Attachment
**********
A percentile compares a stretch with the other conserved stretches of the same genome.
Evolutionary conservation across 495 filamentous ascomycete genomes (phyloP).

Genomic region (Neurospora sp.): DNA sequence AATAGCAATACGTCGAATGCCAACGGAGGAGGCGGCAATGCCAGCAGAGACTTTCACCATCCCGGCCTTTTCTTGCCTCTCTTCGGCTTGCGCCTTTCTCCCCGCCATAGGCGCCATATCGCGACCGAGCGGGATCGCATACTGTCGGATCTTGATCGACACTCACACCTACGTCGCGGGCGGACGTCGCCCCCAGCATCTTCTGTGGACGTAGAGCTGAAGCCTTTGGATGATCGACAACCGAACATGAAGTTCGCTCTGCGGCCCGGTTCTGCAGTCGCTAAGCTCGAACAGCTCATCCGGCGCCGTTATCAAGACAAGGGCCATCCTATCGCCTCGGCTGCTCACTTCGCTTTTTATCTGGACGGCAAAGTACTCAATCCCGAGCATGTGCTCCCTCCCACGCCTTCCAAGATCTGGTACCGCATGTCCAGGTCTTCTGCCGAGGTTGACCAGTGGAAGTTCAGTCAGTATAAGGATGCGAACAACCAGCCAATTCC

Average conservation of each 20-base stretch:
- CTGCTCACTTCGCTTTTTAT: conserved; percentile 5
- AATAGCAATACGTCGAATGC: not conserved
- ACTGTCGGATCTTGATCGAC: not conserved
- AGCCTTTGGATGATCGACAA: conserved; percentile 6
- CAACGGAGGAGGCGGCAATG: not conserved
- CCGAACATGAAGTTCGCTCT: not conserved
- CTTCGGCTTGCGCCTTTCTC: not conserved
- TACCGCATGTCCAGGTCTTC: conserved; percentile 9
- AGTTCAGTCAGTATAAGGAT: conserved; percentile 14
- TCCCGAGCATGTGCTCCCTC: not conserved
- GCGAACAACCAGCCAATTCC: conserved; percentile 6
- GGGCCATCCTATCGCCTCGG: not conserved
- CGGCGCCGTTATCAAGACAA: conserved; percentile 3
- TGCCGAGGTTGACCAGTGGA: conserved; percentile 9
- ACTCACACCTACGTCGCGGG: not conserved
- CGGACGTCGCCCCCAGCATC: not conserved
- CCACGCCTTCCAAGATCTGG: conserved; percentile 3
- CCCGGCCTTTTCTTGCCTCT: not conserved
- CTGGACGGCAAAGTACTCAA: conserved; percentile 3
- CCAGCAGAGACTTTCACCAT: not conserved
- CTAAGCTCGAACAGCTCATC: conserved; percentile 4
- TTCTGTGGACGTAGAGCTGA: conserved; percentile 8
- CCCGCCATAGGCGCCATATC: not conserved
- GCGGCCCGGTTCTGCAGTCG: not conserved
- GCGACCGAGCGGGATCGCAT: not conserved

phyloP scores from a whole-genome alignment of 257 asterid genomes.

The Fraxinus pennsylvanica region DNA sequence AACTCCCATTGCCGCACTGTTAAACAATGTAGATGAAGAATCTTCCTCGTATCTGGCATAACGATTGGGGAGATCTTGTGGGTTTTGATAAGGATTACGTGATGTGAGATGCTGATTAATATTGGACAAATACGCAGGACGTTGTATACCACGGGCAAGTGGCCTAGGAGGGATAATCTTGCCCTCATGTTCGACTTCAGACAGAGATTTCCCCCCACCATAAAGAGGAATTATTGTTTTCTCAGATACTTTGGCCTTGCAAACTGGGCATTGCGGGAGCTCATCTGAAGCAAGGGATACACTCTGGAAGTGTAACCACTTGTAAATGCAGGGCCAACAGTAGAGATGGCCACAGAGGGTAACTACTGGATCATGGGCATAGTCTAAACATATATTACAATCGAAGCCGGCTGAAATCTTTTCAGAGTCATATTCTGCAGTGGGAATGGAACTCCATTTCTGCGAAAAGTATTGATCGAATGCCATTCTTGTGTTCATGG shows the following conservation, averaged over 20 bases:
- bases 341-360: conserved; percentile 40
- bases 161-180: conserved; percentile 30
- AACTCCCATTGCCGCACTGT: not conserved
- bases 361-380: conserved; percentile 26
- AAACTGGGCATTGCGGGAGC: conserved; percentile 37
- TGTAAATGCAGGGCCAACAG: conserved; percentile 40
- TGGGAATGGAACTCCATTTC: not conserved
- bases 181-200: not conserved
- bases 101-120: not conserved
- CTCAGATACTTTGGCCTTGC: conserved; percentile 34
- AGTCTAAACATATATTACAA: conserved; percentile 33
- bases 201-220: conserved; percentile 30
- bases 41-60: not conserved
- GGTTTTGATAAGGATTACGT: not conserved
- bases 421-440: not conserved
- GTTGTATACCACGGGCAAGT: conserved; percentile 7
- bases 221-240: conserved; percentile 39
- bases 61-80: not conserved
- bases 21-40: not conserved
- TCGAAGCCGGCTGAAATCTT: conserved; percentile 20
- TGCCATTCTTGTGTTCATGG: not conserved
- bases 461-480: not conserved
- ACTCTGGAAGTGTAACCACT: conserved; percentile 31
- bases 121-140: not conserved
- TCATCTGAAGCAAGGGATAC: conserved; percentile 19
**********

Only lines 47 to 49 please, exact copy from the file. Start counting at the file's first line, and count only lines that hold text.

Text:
- GTTGTATACCACGGGCAAGT: conserved; percentile 7
- bases 221-240: conserved; percentile 39
- bases 61-80: not conserved